May 10

“Toxic Positivity” a Trend That’s Got to Go

In the midst of a rising tide of social hatred, a seeming countertrend, toxic positivity, has also infected this culture. As defined by mental health professionals Samara Quintero, LMFT, CHT, and Jamie Long, PsyD,, this phenomenon is defined as “…the excessive and ineffective overgeneralization of a happy, optimistic state across all situations. The process of toxic positivity results in the denial, minimization, and invalidation of the authentic human emotional experience.”

What, then, is positivity without toxicity? Dani DiPirro, blogger at Positively Present: “Positivity is about assessing the situation, understanding your feelings, looking to see if there’s anything you can do to make the situation better, and, if there’s not, doing what you can to make the most of whatever the situation is. It’s not about pretending. And it’s definitely not about happiness.”

A new book by therapist Whitney Goodman, Toxic Positivity: Keeping It Real in a World Obsessed with Being Happy, expands on this topic. From the publisher:  

Every day, we’re bombarded with pressure to be positive. From ‘good vibes only’ and ‘life is good’ memes, to endless advice, to ‘look on the bright side,’ we’re constantly told that the key to happiness is silencing negativity wherever it crops up, in ourselves and in others. Even when faced with illness, loss, breakups, and other challenges, there’s little space for talking about our real feelings—and processing them so that we can feel better and move forward.

But if all this positivity is the answer, why are so many of us anxious, depressed, and burned out?

Five essential points Goodman makes in Toxic Positivity (per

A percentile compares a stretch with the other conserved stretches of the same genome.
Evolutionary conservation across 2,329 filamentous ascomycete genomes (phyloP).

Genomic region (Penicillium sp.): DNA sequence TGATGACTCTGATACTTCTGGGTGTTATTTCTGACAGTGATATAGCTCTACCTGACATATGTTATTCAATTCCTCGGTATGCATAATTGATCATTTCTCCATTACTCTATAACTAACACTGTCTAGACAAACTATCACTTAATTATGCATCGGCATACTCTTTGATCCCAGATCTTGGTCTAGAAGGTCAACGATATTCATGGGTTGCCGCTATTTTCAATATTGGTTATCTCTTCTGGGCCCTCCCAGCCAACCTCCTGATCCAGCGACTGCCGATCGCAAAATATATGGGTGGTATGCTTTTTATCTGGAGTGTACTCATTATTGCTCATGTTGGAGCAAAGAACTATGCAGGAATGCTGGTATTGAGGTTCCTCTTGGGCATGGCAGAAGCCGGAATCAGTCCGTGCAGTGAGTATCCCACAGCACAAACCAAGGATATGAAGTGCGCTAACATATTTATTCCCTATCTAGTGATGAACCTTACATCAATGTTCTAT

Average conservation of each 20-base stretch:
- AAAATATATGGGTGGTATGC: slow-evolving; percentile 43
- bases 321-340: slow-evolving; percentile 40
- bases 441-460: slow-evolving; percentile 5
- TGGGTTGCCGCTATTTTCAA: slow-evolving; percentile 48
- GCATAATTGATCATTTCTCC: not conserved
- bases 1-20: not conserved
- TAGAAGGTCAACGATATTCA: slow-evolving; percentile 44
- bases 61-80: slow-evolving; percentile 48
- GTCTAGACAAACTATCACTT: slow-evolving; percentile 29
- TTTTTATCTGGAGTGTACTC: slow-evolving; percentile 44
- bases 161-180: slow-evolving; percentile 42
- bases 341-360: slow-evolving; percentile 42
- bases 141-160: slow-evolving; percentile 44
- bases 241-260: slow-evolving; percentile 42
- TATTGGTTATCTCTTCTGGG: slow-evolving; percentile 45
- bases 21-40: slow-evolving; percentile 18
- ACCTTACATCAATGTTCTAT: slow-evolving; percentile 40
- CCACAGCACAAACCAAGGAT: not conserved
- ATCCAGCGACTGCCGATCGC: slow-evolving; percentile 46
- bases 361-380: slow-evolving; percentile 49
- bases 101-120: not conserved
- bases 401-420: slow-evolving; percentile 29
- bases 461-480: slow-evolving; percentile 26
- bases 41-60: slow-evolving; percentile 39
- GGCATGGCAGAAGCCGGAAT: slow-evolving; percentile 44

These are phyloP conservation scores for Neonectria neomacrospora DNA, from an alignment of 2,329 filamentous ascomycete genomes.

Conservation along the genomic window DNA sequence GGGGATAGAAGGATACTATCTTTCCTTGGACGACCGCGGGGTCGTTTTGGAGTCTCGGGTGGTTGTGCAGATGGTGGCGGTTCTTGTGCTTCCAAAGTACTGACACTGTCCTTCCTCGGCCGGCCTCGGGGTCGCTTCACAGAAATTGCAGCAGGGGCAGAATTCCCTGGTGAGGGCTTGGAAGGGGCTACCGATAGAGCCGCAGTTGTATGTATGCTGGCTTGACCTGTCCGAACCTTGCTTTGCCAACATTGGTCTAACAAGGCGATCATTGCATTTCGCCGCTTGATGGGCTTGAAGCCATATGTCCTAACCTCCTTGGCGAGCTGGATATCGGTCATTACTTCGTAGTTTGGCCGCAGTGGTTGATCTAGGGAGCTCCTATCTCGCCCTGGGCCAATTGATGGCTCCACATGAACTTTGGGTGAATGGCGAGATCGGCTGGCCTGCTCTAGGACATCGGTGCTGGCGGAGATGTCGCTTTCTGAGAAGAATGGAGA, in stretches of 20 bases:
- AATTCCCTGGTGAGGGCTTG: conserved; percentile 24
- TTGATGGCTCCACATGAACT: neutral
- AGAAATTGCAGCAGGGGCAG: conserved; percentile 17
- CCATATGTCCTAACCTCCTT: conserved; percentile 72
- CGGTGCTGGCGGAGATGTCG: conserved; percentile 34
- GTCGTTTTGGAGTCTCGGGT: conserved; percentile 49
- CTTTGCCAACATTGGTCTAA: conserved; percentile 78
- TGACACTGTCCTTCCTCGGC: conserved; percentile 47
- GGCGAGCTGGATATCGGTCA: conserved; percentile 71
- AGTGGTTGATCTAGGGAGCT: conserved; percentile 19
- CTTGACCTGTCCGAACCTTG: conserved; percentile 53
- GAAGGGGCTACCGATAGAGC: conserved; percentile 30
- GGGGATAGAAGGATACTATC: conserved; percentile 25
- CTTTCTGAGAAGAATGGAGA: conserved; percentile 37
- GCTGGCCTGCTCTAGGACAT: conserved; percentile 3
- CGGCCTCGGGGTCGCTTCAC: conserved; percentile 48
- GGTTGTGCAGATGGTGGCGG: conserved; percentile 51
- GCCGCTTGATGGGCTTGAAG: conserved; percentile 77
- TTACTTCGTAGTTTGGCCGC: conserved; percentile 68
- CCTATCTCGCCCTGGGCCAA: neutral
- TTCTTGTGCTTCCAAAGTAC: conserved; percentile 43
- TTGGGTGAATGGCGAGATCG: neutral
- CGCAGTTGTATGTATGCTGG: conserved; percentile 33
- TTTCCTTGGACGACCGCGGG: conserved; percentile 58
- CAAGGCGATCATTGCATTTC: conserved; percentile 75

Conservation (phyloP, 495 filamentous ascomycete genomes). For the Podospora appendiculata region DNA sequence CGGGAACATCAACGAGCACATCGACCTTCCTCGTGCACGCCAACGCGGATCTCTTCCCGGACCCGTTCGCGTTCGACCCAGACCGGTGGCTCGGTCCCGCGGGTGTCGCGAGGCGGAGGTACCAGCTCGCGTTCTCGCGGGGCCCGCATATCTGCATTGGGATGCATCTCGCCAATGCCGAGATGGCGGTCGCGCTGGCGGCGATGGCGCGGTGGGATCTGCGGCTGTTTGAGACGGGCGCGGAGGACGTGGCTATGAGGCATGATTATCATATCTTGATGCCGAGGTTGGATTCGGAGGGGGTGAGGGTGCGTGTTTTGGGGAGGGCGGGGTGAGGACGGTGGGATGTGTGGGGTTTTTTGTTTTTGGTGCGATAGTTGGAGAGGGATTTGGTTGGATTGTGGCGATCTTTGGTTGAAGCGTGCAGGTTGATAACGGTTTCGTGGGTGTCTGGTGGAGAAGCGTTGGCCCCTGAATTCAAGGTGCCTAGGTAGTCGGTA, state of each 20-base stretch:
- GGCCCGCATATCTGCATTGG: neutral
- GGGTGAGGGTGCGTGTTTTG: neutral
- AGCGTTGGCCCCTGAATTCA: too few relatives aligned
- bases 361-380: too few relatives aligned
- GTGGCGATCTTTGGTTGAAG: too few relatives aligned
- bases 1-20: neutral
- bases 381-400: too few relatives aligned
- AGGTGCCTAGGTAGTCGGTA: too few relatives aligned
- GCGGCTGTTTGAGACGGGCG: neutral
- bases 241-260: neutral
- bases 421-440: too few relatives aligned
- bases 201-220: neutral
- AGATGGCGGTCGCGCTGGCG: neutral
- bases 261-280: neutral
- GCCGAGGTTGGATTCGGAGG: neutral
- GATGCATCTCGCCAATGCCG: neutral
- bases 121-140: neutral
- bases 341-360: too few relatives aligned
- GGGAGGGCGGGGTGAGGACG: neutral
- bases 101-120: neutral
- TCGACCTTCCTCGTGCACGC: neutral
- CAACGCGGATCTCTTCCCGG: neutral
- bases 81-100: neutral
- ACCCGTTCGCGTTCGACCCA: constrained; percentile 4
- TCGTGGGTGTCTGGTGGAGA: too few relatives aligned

1. Positivity can hurt. “…Positivity itself isn’t toxic. It becomes toxic when used at the wrong time and with the wrong topics. Toxic positivity denies an emotion…”
  2. Complaining effectively“’Having a place to vent’ is actually one of the most common reasons people ask to work with me…To eliminate complaining is not the answer—what matters is improving how you complain…”
  3. Listen, understand, validate, and empathize. “…When you don’t know what to say to someone who is struggling, strive to include these four ingredients in your communication…”
  4. Intent matters. Impact matters more. “…I want you to know that there’s no perfect thing to say. Everyone has their own preferences and sensitivities…”
  5. Stop trying to be happy. “…I know, it sounds counterintuitive, but research shows that the more people see happiness as a goal, the less happy they are…Instead of pursuing happiness, I want you to pursue fulfillment through a value-driven life. A value-driven life makes room for the fact that living in accordance with our values doesn’t always mean feeling happy, but it is in alignment with who we are and what we want.”

Wrongheaded positivity can take the form of gaslighting, states the Publishers Weekly review, which “perpetuates oppressive systems and prejudice (‘discrimination with a smile’).” Further elaboration: 

 She backs it all up with copious amounts of research, examples from clients she’s worked with (unfortunately, though, too few of them), and her own life experiences….In a genre dominated by the upbeat, Goodman’s realism both stands out and takes the edge off; as she says, ‘It’s OK if you don’t always say the right thing; you’re not a Hallmark card.’ Goodman matter-of-factly challenges genre status quo, while maintaining respect for its readers.

Apr 24

Complaining Effectively (Or Not): Guy Winch’s “The Squeaky Wheel”

So many noted individuals have spoken out against complaining. But is this tendency to complain about complaining at all fair to this timeless and widespread practice?